LAS VEGAS - JULY 03: Brock Lesnar reacts after his second round submission victory against Shane Carwin to win the UFC Heavyweight Championship Unification bout at the MGM Grand Garden Arena on July 3 2010 in Las Vegas Nevada. (Photo by Josh Hedges/Zuffa LLC/Zuffa LLC via Getty Images)
A lot has been made about the skill - or lack thereof - in the heavyweight title fight between Brock Lesnar and Shane Carwin at UFC 116. Leading up to the event, Josh Barnett summed up this argument when he claimed that Lesnar and Carwin wouldn't be as successful as they've been if they weren't so big. And Josh is 100% correct.
I take issue with it, though. When people credit Lesnar and Carwin's success on their size (or when they call for the inane 225-pound cruiserweight class under the guise of "fairness"), they fail to understand a critical fact: being big is a skill.
It's not easy being big. You have to ingest enough calories to sustain your weight. You have to work that much harder in the gym to maintain your musculature. Becoming a 275 pound athletic monster isn't something that just happens.
And, as we saw on Saturday night, carrying that size has its drawbacks. It's going to be very difficult for someone like Shane Carwin to outcardio a Cain Velasquez, no matter how much time he puts in the gym. Without severely changing his complexion, it simply becomes a physiology equation: Shane requires that much more oxygen through his system to maintain effectiveness.
The point is this: being bigger or stronger or faster shouldn't be seen as a knock against a fighter. "Skill" isn't just about your martial arts technique. It's about your overall package, size and strength included.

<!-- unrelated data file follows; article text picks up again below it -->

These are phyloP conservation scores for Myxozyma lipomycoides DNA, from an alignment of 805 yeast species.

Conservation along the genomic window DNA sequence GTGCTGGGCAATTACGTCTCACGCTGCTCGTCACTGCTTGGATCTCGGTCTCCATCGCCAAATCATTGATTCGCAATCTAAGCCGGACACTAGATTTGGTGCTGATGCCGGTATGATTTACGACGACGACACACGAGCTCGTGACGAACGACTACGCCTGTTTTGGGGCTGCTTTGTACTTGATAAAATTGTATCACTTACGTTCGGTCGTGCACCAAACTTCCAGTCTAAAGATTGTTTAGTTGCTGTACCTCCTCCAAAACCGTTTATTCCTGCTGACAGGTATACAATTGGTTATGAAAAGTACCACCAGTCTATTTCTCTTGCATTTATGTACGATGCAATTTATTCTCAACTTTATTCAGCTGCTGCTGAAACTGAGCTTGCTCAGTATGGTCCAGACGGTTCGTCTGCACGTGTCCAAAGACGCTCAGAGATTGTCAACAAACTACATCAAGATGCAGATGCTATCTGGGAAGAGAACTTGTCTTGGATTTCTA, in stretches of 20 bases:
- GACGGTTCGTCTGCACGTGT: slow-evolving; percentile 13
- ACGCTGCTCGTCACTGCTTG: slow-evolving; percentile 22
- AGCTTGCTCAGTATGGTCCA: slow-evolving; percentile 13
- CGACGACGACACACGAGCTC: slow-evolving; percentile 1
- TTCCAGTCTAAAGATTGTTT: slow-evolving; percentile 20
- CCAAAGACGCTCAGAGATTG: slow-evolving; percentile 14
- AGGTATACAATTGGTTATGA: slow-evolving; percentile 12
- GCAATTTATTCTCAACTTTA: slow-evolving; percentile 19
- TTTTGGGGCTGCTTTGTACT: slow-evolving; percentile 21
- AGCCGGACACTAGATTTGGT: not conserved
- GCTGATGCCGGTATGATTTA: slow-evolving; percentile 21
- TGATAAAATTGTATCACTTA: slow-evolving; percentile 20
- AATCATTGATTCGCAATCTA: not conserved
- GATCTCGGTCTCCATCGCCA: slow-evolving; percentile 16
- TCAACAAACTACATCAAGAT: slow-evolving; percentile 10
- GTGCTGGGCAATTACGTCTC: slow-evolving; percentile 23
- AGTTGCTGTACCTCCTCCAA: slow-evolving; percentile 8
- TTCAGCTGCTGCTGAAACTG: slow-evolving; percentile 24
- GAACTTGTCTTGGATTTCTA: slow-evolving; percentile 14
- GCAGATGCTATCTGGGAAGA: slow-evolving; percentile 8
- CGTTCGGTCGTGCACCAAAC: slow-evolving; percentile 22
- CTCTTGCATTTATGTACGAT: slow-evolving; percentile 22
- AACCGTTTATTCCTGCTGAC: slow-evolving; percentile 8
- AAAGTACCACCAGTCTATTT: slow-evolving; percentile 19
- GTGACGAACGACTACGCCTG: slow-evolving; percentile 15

With that said, leap past the jump so I can show you all the little details that caught my eye during the Lesnar/Carwin bout.
This clip usually goes on longer with Carwin landing his uppercut left and Lesnar stumbling back into the cage. This ignores the very awesome parry the Carwin utilizes with his left land to block Brock's straight right. This is something I'm more akin to seeing from Anderson Silva and Lyoto Machida, not hulking 265 pound bruisers.
Say what you will about Carwin's level of exhaustion at this point (and Shane, I'm sorry, but "full body cramp" sounds like gassing out to me), but he had no shot defending this takedown. Brock throws a left jab (so much for that southpaw talk) which gets Carwin into counter punch mode. The only problem is that by the time Carwin's thrown his straight right, Lesnar has already changed levels for the double leg. Also notice Brock readjusting and getting deeper on the double to finish.
This isn't a minor detail, but I think this whole sequence has really been undersold in the wake of the event. First off, the quickness in Brock's positional movement (and again, regardless of Shane's condition here) is very scary for a man his size. What impressed me most, though, was Brock's recognition of the arm triangle. He set this up while in half-guard when Shane allowed his left arm to dangle. Brock cinched up the arm and moved into mount. Here's where he impressed me again. First, he committed to the submission instead of posturing to throw punches. That shows me he's confident in his jiu jitsu game (or at least this aspect of it). Second, instead of jumping right into side control to finish, he makes sure he establishes himself and the hold before jumping over. That sort of patience is huge.
This is a little conjecture on my part. I'm not sure who or what Brock is looking at, but it damn sure appears as if he's taking advice from his corner. I'm a huge mark for teams who do this well. Being able to communicate effectively is a tremendous value-add for a fighter. It's one thing to shout combo numbers or "Keep your hands up!" It's another thing to correct a flaw in technique that leads to a finish. And hey, if Brock knew how to adjust on his own, that's another feather in his cap.